I've also heard you speak about this conversion experience that you had and how you've got your friends, you've got your family, you feel this call, but you feel still the culture is pulling you very strong in one direction. God is inviting you to walk a different path. What was that like?


Gia:

It's difficult because especially as a young woman, the culture is offering us so much. Especially in the age that we're living in there's so many ways that we can find opportunities or be recognized. I mentioned that I was working my dream job. I was moving up really quickly. I was working for a cosmetic company that I thought was amazing and it was a dream to be working there. I was one of the youngest business managers that they had hired and I saw a lucrative future for myself. And it was easy for me. And so giving that up was difficult, but I knew ... And even though I didn't know what it was going to look like living my life for Jesus, I knew that I would never be fully satisfied until I chose Him. And I think that's really the message that I want to bring to people, is that we search so much for our identity in other things. In social media and our jobs, sometimes even in our family, the people that we surround ourselves with, but our true identity can only be found in Christ. And we're never going to feel satisfaction, wholeness, we'll never have healing until we start seeking our identity in Jesus.


Matthew Kelly:

So when you look back on that, how do you see culture affecting young people and maybe in particular young women?


Gia:

The culture of the United States is frankly evil. We're pulling young people in. They're waiting for young people. I think even 10 years ago it was different. Social media has made it so easy for people to be influenced. And we think of influencers and we think that the only thing they're influencing us is to buy products. That's not true. We're constantly, young people are constantly being fed ideas, opinions. This is right, this is wrong, this is how you should dress, this is how you should act, this is what's good and this is what's bad. Because of social media, it's so easy for young people to subconsciously start giving in and be influenced by these honestly dark forces.


Matthew Kelly:

Do you think they're aware that it's happening or because they have no exposure to the other side that they just sort of sleep walking through it?


Gia:

I think it's a little bit of both. I think maybe if you were raised in a Christian or a Catholic household, or you have someone in your family, or your life that's speaking truth to you, then maybe you have some understanding of what the truth is. But in this generation, broadly speaking, I think that most of the young people are blindly following a lot of these trends in culture norms.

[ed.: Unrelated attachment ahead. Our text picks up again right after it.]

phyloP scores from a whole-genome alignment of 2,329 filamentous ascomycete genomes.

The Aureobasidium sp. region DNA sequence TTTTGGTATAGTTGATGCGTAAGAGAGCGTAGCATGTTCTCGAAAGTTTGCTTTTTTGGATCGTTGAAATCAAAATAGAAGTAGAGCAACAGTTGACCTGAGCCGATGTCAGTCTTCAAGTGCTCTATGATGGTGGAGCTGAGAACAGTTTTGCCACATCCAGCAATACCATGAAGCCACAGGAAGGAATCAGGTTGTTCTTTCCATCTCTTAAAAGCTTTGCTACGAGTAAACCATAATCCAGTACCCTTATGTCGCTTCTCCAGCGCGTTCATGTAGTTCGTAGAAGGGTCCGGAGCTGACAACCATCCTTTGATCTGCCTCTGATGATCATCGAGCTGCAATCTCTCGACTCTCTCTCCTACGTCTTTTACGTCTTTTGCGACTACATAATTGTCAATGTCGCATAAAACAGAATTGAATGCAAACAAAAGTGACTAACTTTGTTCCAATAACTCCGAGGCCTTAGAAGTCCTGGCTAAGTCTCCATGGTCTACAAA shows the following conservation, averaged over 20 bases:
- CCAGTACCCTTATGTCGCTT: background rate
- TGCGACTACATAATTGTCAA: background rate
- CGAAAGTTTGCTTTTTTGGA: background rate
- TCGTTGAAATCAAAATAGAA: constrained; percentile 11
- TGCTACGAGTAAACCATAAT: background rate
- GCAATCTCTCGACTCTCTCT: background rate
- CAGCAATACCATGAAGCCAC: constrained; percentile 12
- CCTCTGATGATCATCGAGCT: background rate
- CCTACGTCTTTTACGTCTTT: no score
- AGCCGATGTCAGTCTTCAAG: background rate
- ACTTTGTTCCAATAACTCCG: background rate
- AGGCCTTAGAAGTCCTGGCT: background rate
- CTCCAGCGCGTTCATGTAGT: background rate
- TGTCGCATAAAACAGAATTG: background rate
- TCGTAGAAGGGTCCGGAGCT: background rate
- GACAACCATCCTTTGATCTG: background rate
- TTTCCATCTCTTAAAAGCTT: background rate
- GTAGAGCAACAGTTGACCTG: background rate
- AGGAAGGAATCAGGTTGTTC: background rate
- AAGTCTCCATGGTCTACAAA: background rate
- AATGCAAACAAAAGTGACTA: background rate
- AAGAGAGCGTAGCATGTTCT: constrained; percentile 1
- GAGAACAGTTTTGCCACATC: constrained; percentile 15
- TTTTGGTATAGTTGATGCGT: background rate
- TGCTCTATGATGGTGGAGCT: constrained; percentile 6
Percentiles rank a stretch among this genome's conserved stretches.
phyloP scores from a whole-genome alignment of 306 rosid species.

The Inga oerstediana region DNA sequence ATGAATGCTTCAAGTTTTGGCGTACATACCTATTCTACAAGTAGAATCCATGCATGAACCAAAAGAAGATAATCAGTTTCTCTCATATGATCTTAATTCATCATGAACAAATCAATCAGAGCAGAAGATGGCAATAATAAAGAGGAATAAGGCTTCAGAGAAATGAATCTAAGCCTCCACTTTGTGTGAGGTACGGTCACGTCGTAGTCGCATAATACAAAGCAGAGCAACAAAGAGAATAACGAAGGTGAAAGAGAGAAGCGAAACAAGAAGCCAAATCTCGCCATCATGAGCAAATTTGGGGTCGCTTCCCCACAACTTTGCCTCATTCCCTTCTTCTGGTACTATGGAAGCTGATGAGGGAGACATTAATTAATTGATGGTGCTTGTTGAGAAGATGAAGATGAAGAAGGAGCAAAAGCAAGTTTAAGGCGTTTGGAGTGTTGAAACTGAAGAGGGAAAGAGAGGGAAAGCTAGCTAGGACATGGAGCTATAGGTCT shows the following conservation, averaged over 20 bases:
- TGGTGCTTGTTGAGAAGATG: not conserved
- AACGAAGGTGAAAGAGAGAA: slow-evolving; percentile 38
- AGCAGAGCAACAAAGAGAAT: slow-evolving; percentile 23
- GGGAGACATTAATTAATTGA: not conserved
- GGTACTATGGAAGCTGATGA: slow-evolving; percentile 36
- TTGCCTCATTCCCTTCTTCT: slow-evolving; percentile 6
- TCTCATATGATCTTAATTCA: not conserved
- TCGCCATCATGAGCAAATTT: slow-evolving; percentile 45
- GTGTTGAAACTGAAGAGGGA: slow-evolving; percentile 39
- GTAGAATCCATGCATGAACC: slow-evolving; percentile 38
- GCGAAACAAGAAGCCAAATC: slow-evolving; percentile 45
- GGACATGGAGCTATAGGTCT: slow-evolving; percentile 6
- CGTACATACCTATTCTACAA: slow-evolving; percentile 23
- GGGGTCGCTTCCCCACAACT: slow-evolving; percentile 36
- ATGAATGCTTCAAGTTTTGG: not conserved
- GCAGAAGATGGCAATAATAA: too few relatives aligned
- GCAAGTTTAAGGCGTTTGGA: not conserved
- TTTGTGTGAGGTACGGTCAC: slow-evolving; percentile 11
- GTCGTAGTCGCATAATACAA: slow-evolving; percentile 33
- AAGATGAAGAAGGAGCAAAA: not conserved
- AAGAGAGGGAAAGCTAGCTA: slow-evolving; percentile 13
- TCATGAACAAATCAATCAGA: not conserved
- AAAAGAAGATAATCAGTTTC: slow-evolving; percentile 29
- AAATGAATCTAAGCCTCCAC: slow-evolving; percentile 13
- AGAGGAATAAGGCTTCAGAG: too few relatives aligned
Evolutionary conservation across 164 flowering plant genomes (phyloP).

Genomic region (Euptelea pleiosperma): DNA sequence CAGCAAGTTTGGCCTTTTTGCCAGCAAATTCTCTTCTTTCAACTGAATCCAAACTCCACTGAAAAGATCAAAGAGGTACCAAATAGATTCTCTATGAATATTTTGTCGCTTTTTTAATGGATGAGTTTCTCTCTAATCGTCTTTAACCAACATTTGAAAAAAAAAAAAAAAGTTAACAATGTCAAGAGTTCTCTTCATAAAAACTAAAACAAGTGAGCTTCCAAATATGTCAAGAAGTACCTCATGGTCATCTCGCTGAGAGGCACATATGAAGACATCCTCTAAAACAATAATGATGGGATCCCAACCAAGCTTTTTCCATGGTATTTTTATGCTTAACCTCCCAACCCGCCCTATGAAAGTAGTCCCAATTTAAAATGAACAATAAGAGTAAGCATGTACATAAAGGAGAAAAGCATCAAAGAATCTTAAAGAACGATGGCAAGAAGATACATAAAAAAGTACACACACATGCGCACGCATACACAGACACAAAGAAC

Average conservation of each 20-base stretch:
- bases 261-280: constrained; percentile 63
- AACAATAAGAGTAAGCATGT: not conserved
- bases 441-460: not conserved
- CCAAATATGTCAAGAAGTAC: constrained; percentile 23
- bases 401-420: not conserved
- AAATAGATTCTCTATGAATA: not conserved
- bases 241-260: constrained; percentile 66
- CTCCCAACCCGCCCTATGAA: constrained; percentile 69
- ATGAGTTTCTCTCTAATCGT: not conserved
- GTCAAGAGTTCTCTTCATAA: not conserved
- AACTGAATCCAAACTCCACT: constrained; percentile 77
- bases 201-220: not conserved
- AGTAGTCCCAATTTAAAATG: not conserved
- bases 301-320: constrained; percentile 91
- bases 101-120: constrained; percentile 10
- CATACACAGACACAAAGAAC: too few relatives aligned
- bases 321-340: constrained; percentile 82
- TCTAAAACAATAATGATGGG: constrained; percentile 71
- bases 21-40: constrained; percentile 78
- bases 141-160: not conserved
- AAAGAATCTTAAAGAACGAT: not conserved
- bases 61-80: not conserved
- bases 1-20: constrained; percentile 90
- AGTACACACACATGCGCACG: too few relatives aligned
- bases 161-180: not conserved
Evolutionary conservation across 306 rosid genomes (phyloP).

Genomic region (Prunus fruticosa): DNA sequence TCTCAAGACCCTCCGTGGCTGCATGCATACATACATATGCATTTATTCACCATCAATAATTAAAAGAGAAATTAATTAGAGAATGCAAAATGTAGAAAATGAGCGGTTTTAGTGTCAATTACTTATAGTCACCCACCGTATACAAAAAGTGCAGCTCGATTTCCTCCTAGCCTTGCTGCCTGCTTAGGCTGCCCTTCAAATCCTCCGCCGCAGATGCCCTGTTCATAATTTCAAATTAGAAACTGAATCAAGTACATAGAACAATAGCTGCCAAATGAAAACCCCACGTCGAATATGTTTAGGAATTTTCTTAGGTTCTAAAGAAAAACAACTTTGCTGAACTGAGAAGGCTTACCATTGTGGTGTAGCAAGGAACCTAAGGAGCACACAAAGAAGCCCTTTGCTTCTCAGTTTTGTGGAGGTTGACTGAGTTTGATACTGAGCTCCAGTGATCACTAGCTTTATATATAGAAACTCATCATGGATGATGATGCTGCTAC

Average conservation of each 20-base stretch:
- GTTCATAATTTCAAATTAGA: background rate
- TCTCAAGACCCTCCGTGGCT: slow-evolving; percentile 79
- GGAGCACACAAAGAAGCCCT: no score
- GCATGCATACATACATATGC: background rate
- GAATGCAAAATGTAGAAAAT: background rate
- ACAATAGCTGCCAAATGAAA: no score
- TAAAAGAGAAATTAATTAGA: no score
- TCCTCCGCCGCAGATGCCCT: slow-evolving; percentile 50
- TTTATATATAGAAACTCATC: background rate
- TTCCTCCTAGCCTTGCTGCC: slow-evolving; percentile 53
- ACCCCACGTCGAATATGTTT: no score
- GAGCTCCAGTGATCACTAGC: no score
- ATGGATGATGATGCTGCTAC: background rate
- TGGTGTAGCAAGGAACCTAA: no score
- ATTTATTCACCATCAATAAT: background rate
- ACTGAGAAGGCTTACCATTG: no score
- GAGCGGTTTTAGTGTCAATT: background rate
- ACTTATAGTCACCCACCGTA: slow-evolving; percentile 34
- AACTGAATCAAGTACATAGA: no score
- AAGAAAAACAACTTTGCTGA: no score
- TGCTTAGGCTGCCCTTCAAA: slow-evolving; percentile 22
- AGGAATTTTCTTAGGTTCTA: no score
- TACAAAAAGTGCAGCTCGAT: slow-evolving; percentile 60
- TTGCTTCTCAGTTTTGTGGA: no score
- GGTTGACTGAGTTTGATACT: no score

Matthew Kelly:

You have described college and universities as indoctrination or liberal indoctrination camps. If someone woke up from a coma today, they've been in a coma for 25 years, and they asked you, "What's happening on college campuses? What would you tell them?


Gia:

I would say that college campuses went from being a place that you could expand your understanding, debate ideas, have healthy conversations with people, learn different opinions, and of course be educated. It's so important to have liberal education quotes around that. But now we've gotten to a place where if you don't align yourself with what your professors are teaching with, what the college and what the culture aligns with, then you're an outsider and you'll be silenced and you'll be punished for that. And especially when it comes to a Christian speaking out on campus, there is becoming less and less space and room for a Christian to speak from their place of faith on college campuses.


Matthew Kelly:

So if someone does speak up in a class, what does that look like? What happens to that person?


Gia:

If you have an opinion that does not go with the majority, your professors, these days, they can literally fail you in your class. We've seen that actually that kids on campus received Fs or fails or bad grades from the professors just because they spoke in favor of an opinion that wasn't popularly held. We've also seen professors on campuses across the United States being fired for sharing their personal beliefs with their students, which is a dangerous and scary place to be in the United States.


Matthew Kelly:

Yeah. I saw you speaking to a group of people and you talked about breaking up with the brand. Tell us about that.


Gia:

Yes. Well, Americans are consumers. We are constantly buying products. And what we don't realize is that a lot of these products and organizations put money into activists, agendas. For example, a lot of makeup companies blatantly and funnel hundreds of thousands of dollars into the abortion industry. So we have to not be afraid to break up with our favorite brands, our favorite products in order to put our money where our mouth is. If we say that we're pro-life and then we're supporting makeup companies that pay for or that donate to planned parenthood, then how are we really pro-life? We need to make sure that our money is representing ... where we're spending our money represents our morals and our values.


Matthew Kelly:

Why don't people break up with brands?